If you and your pet have the desire and the personality for visiting long-term healthcare facilities, hospitals, rehab, libraries, and other similar institutions, your first step is to get it registered. Thousands of pets are registered with one of the national organizations, such as Pet Partners, Therapy Dogs International, the Alliance of Therapy Dogs, and American Kennel Club’s Canine Good Citizen or Therapy Dog designations. (Pet Partners is the only organization that registers species other than dogs.) Others are registered with the many local and regional pet visitation services that self-regulate their own handlers and animals.
Note that Animal-Assisted Therapy and Activities are not regulated like more established modalities such as occupational or physical therapy. There is no national accreditation body; no state certification or licensure is required. Many states’ administrative regulations guide the conduct of animal visits, but certification of handlers and/or animals is generally not mandated in these procedures.
In this vacuum, each facility is free to create its own policies; many require handlers and animals to be registered with a recognized service and the handlers to have received training in the art and science of animal-assisted interventions. There are other reasons to pursue registration and training:
- Liability insurance coverage is often included by these organiztaions for volunteers pursuing AAA. (Note: therapists conducting AAT in the course of their practice are not covered under these policies and must rely upon their professional, association, or general business liability policies).
- Opportunity to join a support network of teams who are already familiar with programs and procedures.
- A chance to observe programs in action to identify areas where you and your pet feel comfortable – and areas where you do not. Many handlers discover that certain settings are too emotionally draining for them. The good news is that there are more than enough places to visit and people to help if you find that certain types of patients are too close for comfort.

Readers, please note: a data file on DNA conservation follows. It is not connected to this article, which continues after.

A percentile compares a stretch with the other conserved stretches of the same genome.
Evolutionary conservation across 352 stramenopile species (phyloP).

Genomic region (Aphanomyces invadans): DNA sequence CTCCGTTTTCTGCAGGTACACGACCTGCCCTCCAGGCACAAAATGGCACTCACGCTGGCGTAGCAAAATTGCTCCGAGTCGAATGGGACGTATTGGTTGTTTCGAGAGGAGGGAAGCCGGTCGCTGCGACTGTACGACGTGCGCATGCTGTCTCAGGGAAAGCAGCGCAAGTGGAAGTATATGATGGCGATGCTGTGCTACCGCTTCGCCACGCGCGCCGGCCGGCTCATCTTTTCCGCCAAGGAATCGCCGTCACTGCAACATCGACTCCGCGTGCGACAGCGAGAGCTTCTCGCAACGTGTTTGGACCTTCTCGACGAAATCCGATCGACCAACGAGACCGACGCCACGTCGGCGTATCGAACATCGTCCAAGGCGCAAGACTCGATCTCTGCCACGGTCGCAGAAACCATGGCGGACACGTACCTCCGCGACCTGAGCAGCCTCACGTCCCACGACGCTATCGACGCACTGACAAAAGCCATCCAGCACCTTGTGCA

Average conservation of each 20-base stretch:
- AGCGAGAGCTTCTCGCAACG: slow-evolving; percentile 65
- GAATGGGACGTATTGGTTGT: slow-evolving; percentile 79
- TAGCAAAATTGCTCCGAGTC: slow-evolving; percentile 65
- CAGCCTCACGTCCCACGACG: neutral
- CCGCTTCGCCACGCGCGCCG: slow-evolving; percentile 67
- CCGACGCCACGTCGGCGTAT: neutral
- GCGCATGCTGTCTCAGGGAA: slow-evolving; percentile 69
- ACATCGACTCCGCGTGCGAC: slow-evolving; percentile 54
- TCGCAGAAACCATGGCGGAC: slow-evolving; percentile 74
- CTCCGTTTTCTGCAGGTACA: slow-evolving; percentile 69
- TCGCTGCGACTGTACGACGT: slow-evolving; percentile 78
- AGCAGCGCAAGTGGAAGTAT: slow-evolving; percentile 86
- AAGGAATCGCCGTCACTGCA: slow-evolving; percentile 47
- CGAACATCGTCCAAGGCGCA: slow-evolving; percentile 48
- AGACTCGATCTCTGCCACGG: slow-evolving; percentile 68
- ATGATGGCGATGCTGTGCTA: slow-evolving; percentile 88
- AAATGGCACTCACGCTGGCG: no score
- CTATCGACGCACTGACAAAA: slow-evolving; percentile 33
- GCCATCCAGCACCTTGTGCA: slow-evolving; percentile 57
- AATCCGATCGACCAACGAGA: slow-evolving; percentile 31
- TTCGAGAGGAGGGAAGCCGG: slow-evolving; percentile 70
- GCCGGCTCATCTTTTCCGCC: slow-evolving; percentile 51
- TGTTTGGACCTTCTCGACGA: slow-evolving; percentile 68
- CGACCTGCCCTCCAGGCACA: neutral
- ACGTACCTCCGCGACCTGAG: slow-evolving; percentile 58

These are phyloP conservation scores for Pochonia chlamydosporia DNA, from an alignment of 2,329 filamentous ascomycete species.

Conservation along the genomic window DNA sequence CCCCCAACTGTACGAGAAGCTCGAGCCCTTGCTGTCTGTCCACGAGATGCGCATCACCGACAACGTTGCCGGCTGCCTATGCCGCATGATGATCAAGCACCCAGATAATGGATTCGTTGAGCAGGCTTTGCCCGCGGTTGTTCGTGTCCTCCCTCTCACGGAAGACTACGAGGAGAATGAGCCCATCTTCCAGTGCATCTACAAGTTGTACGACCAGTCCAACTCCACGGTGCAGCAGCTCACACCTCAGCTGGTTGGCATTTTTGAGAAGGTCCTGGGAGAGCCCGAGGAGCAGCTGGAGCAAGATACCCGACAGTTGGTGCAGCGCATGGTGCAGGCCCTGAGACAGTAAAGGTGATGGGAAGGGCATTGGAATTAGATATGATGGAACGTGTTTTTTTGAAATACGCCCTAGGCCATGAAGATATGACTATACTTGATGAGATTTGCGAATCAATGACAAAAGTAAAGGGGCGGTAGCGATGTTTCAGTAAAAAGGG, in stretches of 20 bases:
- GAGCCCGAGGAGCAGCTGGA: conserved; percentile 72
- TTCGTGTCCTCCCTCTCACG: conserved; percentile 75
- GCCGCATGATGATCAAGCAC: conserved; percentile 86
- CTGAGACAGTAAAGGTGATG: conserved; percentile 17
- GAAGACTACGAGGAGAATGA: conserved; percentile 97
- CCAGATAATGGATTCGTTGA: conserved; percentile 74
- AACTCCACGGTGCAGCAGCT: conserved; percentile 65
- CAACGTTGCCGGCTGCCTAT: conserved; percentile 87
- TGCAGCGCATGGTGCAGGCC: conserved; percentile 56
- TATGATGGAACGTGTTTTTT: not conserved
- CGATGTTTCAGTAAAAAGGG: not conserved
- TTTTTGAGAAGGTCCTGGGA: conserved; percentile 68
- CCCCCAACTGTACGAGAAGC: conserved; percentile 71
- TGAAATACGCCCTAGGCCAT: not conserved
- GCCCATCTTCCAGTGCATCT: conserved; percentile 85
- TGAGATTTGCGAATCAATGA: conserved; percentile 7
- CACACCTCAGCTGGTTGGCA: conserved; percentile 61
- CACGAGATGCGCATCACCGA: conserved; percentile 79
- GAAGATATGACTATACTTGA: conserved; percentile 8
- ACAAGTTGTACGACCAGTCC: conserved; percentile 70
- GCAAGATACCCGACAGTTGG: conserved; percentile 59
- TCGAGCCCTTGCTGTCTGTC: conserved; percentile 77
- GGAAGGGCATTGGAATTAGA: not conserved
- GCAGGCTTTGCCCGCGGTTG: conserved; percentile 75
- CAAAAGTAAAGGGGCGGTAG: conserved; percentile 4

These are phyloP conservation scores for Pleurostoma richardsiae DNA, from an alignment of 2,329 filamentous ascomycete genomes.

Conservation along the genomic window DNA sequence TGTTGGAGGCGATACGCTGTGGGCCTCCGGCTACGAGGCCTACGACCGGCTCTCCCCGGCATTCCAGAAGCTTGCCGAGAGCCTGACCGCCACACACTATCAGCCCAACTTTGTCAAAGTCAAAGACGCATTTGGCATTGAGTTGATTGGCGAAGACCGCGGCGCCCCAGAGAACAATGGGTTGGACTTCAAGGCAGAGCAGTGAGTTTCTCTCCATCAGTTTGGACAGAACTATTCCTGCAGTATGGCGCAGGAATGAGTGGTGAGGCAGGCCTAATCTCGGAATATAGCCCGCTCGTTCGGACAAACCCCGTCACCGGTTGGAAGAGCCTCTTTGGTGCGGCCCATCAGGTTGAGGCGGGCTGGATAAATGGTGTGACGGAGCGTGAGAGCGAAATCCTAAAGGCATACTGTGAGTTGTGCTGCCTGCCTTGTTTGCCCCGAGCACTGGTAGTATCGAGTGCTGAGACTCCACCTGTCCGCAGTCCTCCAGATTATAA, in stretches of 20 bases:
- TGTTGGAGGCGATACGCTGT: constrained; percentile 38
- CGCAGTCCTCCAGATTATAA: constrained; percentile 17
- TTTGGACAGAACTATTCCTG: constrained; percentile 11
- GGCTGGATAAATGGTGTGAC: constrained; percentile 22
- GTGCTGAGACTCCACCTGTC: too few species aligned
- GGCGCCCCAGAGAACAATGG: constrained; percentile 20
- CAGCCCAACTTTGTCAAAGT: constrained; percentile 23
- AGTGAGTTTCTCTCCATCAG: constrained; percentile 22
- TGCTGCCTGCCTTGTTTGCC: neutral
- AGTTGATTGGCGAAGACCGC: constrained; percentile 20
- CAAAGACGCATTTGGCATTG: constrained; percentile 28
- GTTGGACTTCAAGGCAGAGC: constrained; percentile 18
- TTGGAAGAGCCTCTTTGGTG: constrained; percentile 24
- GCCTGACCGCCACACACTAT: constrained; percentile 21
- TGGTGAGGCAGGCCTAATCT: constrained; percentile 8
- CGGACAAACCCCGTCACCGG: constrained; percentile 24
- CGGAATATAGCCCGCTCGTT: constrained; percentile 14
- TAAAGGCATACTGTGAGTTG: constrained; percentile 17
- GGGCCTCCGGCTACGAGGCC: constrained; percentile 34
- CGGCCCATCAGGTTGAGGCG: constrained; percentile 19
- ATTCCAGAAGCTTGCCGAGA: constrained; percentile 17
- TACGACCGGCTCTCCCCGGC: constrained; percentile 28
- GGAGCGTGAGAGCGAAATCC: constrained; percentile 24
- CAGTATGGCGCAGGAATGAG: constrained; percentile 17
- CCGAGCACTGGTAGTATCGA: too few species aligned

Your second step is to take a course offering training in the techniques of conducting AAT/AAA. These courses, available locally and online, offer numerous benefits:
- A Certificate of Completion that demonstrates to facility administrators that you have received training. The Certificate also enhances a resume, program proposal and grant application. (NOTE: Such a certificate is NOT the same as professional certification.)
- Opportunities to network with other people and pets who share your passion.
- A chance to focus your energy and determine which of the many types of AAT/AAA interventions you and your pets are best suited for.
- Discover areas where you and your pet may need additional training to become ready for this work.
- Help you determine a course of study or major to pursue this work.
- Continuing Education credits.
- Open doors to exciting opportunities where you and your pets can make a difference.
Click here to learn more about training courses being offered.
REALITY CHECK: As a general rule, there are few employment opportunities as an animal-assisted therapist. Third-party payments for therapy visits are few. Most programs are all-volunteer: some are paid for on a fee-for-service basis by the facility or the patient. Most people enter the AAT/AAA field from one of four pathways:
- Volunteering on their own. This is difficult without a network of other volunteers and a support organization to handle the administrative details of scheduling visits.
- Volunteering with an existing group. This is the most common pathway as it offers the communal group wisdom of teams’ experiences and networking.
- Starting an animal visitation service. If you have an entrepreneurial mind and are ready for the rigors of starting a for-profit business or nonprofit organization funded by fees for service, this may be your best route. There are many challenges and profits are minimal.
- Incorporating AAT/AAA into your existing work. Whether you’re in counseling, OT, PT, social work, psychology, speech therapy, special education, gerontology, nursing, or any of many other professions, a little creativity can add an animal component to what you’re already doing.
Click here to learn about our textbook that offers a greatly expanded version of the basic information on this Web site.